More than any other reason, acquisition editors use the lack of an audience platform to reject a book project. They look at more than the numbers of followers, friends, tweeps and subscribers to assess the size of your reading audience. Social media metrics are one indication of an author’s potential customer base. There are many others.

Here’s a list of what an agent or acquisition editor might also look for in your proposal.

  1. Do you have publications in magazines, journals or newsletters?
  2. Do you have previous book publications, and if so, what are the reviews and sales figures?
  3. Have you presented your Work-In-Progress at juried readings or competitive writing workshops?
  4. Do you host a radio or television program or have a syndicated column?
  5. Is your blog syndicated?
  6. Do you have a list of previous media appearances?
  7. Do you have an email list of interested readers?
  8. Have you prepared a list of previous speaking engagements and keynote addresses?
  9. Do you have endorsements for your manuscript from opinion leaders and social influencers?
  10. Are you a member or a leader in national organizations?
  11. Which professional guilds or trade associations do you belong to?
  12. Do you participate as a volunteer with a community or non-profit organization?
  13. What clubs, hobby groups, alumni associations, sports and athletic teams do you belong?
  14. What religious, social, or fraternal organizations count you as a member?
  15. Have you won any awards or competitions for your writing?

Social media offer tools to leverage your face-to-face relationships by expanding the reach of your writing with exposure to new readers: the friends of your friends. It is not a substitute for real relationships with people. The technology permits a person to stay in more frequent contact with associates and meet new friends you would not otherwise, due to barriers of time and distance. So keep the social in your social media marketing strategy.

Here’s an immediate action plan for a more effective use of your time using social media..The answers to the questions above will drive your efforts.

1. Do you have links on your website to all of your previous publications in magazines, journals, and articles? Have you connected with these editors and publishers with whom you have previously worked? [LinkedIn, Twitter, Facebook Page, Google +]

2. Do you have an Amazon Author Page? If you have previously published, you should have one. Make it work for you. While publishers and celebrity authors continue to complain about Amazon, there is this one upside for authors. You can track your own sales and have access to that data in time to respond instead of 6 month later in a royalty report.

3. If you haven’t been doing some beta-testing with readers and audiences, you’re not ready to submit your manuscript. Look for opportunities to present your work by connecting online with your local bookstores, public libraries, and writing centers.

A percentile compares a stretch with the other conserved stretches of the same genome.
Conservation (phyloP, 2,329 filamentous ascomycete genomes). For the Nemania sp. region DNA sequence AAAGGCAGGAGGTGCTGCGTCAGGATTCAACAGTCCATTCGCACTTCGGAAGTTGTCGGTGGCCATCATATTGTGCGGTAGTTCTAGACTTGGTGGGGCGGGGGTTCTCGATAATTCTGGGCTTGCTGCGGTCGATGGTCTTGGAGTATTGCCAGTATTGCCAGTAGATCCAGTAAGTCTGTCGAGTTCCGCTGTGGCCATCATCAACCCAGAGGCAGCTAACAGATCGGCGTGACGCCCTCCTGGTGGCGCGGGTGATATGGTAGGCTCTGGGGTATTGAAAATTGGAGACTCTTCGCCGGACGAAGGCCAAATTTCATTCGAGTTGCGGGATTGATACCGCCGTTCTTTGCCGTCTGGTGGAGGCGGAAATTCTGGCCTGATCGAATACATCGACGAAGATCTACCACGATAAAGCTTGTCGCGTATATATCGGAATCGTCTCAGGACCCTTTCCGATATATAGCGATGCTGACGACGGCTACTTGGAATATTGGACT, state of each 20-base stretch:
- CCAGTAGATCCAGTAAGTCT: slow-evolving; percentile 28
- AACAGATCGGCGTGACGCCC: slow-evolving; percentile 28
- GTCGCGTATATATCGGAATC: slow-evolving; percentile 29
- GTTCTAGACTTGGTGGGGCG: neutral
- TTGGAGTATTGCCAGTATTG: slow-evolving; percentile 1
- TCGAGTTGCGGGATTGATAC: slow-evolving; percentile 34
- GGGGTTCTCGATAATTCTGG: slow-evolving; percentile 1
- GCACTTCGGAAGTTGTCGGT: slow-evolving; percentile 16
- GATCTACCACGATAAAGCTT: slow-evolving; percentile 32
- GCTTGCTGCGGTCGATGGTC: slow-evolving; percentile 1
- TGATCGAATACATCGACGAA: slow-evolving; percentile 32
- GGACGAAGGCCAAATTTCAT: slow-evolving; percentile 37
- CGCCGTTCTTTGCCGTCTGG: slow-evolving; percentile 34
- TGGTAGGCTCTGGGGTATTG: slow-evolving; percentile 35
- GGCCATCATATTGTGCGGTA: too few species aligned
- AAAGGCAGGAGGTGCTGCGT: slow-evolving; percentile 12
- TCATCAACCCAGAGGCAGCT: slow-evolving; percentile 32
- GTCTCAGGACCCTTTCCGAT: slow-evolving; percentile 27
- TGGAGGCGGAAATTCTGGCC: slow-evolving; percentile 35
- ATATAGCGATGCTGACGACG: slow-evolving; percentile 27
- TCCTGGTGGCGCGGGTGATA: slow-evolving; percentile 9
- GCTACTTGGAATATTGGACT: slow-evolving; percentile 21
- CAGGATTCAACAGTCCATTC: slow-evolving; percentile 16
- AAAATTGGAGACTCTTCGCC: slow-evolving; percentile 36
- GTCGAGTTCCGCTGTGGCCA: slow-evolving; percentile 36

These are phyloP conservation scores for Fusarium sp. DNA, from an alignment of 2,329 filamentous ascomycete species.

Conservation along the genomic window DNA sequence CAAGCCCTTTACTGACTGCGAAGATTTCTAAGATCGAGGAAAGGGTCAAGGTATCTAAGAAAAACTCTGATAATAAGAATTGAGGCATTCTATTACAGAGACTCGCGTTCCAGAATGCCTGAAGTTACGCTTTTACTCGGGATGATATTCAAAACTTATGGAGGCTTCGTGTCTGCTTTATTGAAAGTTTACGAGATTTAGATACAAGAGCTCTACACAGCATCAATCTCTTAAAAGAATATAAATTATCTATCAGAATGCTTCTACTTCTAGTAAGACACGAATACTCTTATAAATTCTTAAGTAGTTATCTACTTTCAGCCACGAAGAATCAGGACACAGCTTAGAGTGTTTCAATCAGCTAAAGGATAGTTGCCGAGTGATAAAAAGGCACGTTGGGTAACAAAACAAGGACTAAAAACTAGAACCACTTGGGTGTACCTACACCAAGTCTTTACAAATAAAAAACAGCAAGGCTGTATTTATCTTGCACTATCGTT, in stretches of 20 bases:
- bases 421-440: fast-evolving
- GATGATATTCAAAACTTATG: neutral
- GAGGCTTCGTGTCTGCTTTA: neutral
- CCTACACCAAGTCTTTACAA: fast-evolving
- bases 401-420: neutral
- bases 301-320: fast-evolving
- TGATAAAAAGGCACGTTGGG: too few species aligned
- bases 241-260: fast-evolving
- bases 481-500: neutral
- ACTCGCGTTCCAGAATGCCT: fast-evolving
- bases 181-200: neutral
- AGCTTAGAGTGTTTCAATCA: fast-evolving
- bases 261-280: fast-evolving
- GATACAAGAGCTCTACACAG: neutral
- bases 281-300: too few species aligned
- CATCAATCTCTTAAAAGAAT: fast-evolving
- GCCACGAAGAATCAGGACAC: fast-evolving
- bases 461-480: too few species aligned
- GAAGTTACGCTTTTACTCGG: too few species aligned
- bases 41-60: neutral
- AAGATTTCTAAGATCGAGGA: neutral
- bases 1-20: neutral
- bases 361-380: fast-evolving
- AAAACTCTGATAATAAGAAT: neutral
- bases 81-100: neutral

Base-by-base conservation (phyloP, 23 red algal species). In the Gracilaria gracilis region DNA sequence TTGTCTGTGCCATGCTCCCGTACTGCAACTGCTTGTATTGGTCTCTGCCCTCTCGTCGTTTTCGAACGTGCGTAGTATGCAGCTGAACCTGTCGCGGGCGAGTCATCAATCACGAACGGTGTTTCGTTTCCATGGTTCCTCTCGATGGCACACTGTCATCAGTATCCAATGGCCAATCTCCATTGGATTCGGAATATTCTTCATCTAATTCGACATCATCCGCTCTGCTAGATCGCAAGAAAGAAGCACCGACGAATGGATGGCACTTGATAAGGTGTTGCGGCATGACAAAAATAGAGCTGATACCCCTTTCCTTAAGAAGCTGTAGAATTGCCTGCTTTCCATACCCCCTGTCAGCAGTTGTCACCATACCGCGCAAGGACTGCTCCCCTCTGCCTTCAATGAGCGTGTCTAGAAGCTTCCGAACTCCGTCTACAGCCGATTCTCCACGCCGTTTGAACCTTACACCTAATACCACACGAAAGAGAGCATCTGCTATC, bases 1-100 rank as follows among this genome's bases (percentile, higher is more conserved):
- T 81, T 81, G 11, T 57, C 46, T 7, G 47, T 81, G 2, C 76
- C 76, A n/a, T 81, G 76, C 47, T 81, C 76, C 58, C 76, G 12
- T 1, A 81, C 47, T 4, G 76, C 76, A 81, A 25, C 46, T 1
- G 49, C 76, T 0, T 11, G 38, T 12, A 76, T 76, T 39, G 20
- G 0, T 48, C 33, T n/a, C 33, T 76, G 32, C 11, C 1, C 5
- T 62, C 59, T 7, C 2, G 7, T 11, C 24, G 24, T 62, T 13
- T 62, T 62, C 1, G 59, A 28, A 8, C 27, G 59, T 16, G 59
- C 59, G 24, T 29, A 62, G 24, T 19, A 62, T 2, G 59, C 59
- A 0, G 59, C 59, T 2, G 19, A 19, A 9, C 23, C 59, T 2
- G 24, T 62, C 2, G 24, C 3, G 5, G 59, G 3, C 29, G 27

4. If you’re not already a celebrity journalist, perhaps you can interest a syndicated columnist like Cheryl Strayed to endorse your efforts. Which syndicated columnists do you follow? Leave comments and your electronic footprint behind.

5. Post your blogs where your readers frequently visit online. Facebook Groups, hashtag discussions on Twitter, Groups in LinkedIn, or in a network of blogs.

6. Do you have links on your site and blog to your previous media appearances? Do you continue to follow the reporters who took the time to cover the stories?

7. Building your email list early is important. Once a week, ask three people you haven’t already to subscribe to your blog and build your list.

8. How many of these organizations, agencies, colleagues, and connections have you friended, followed, liked, or included in your electronic network?

9. What opinion leaders and social influencers do you follow online? Add one or two once a month.

10. Join organizations where you will meet opinion leaders and social influencers. Figure out one new organization to join, but research several online and cultivate new online connections.

You get the idea. If you want to build an audience platform organically then you must expand your social life, not just increase the number of likes, shares, retweets, and connect buttons you push.

Non-fiction writers are subject specialists. Join an organization with members devoted to the subject in which you specialize. Attend conferences and workshops and volunteer for a leadership position. Start with connecting online with these various associations, organizations, and groups online.

Buying Twitter followers isn’t building an audience platform. Neither is identifying the millions of people who are potential readers because they are affected by your subject in your book proposal. Your audience members are those with whom you engage authentically about the subject of your book. Platform means public name recognition. Platform means you have a social reputation that is larger than the circle of those who do know you face to face. Building good friendships and professional relationships in person is the best basis for a solid foundation to your platform.

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Other Publications by author-clients of Swenson Book Development LLC

Chelsea Hanson
Mango, May 19, 2020

Cathryn J. Prince
Chicago Review Press, May 7, 2019

Amy Pershing / Chevese Turner
Routledge, August 10, 2018

Diane Tober
Rutgers University Press, November 30, 2018

Larry Scheckel
Tumblehome Learning, May 1, 2019